"The Motley Fool aims to build a strong investment community, which it does by providing a variety of resources: the website, books, a newspaper column, a radio [show], and [newsletters]," wrote (the clearly insightful and talented) money reporter Kathleen Elkins. "This site has something for every type of investor, from basic lessons for beginners to investing commentary on mutual funds, stock sectors, and value for the more advanced."

Our mission at The Motley Fool is to help the world invest better, so it's nice to receive that kind of recognition. It lets us know we're doing our job.

Whether that's helping the entirely uninitiated overcome their fear of stocks all the way to offering clear and successful guidance on complicated-sounding options trades, we want to provide our readers with a boost to the next step on their journey to financial independence.

Articles and beyond

As Business Insider wrote, there are a number of resources available from the Fool for investors of all levels and styles.

In addition to the dozens of free articles we publish every day on our website, I want to highlight two must-see spots in your tour of fool.com.

For the beginning investor

Investing can seem like a Big Deal to those who have yet to buy their first stock. Many investment professionals try to infuse the conversation with jargon in order to deter individual investors from tackling it on their own (and to justify their often sky-high fees).

But the individual investor can beat the market. The real secret to investing is that it doesn't take tons of money, endless hours, or super-secret formulas that only experts possess.

That's why we created a best-selling guide that walks investors-to-be through everything they need to know to get started. And because we're so dedicated to our mission, we've made that available for free.

If you're just starting out (or want to help out someone who is), go to www.fool.com/beginners, drop in your email address, and you'll be able to instantly access the quick-read guide ... for free.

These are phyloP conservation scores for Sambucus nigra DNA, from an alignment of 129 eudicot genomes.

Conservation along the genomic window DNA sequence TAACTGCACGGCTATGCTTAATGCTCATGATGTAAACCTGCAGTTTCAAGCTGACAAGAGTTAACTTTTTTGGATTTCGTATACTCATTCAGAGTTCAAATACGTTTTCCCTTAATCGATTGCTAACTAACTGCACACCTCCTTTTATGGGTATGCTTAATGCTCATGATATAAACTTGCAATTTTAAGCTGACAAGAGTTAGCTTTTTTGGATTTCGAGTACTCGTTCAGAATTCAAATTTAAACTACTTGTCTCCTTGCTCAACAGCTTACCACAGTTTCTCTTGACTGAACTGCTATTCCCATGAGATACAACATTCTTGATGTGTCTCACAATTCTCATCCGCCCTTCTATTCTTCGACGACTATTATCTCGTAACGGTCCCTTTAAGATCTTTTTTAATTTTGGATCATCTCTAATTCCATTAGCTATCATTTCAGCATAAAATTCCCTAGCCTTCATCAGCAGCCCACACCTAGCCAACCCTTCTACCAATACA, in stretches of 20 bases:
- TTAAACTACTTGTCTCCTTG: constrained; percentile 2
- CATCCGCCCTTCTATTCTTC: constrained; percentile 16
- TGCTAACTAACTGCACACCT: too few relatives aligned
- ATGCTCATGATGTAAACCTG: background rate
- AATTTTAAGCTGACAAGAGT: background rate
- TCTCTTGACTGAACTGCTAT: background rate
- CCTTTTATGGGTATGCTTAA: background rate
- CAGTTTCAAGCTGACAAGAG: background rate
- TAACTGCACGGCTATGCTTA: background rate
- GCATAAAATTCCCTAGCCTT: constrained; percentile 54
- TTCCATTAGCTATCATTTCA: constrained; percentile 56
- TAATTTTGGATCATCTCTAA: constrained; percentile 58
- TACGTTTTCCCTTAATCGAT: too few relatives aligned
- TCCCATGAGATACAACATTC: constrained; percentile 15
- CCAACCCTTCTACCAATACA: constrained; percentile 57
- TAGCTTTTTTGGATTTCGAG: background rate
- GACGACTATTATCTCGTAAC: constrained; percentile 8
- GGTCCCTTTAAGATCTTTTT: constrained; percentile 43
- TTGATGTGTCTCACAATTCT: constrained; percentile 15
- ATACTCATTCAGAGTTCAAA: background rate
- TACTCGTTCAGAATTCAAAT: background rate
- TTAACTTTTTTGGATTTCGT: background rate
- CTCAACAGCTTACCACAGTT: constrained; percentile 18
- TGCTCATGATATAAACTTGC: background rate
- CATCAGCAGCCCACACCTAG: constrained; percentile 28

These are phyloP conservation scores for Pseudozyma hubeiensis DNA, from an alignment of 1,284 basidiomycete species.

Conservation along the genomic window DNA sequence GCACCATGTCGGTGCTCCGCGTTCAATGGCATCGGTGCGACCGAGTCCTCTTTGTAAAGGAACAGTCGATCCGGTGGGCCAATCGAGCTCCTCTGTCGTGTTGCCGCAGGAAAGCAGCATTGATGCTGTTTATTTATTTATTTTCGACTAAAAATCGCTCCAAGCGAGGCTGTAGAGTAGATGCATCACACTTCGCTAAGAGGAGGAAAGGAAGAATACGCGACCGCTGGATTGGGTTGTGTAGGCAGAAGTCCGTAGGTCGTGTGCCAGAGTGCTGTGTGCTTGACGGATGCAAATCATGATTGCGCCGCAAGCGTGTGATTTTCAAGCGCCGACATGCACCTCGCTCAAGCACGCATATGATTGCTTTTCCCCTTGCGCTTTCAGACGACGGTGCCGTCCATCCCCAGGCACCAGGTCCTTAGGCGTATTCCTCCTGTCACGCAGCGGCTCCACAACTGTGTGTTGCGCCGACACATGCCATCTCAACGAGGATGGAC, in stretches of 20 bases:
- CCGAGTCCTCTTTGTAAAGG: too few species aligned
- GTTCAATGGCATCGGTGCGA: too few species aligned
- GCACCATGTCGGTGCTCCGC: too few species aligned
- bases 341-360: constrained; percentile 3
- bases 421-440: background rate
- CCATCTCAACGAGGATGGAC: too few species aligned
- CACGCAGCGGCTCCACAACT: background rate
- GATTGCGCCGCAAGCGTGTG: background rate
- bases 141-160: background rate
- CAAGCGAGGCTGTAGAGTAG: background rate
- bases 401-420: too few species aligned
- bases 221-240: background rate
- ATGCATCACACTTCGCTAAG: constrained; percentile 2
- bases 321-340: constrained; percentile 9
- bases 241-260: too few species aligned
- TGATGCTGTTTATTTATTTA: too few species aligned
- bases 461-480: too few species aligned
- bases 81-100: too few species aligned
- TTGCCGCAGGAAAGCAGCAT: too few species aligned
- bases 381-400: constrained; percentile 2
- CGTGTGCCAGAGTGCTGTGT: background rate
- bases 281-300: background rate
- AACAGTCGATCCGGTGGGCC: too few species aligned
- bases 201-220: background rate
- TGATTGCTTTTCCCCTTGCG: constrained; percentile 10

For the listener

Whether it's on the stationary exercise bike or during my daily commute, I spend a lot of time going nowhere. But I've found a way to make that time benefit me.

The Motley Fool offers five podcasts that I refer to as "binge-worthy financial information."

Motley Fool Money features a team of our analysts discussing the week's top business and investing stories, interviews, and an inside look at the stocks on our radar. It's also featured on several dozen radio stations across the country.

The hosts of Motley Fool Answers challenge the conventional wisdom on life's biggest financial issues to reveal what you really need to know to make smart money moves.

David Gardner, co-founder of The Motley Fool, is among the most respected and trusted sources on investing. And he's the host of Rule Breaker Investing, in which he shares his insights into today's most innovative and disruptive companies ... and how to profit from them.

Market Foolery is our daily look at stocks in the news, as well as the top business and investing stories.

And Industry Focus offers a deeper dive into a specific industry and the stories making headlines. Healthcare, technology, energy, consumer goods, and other industries take turns in the spotlight.

They're all informative, entertaining, and eminently listenable ... and I don't say that simply because the hosts all sit within a Nerf-gun shot of my desk. Rule Breaker Investing and Answers contain timeless advice, so you might want to go back to the beginning with those. The other three take their cues from the market, so you'll want to listen to the most recent first. All are available at www.fool.com/podcasts.

But wait, there's more

The book and the podcasts – both free ... both awesome – also come with an ongoing benefit. If you download the book, or if you enter your email address in the magical box at the podcasts page, you'll get ongoing market coverage sent straight to your inbox.

Investor Insights is valuable and enjoyable coverage of everything from macroeconomic events to investing strategies to our analyst's travels around the world to find the next big thing. Also free.

Get the book. Listen to a podcast. Sign up for Investor Insights. I'm not saying that any of those things will make you rich ... but Business Insider seems to think so.


Compare Brokers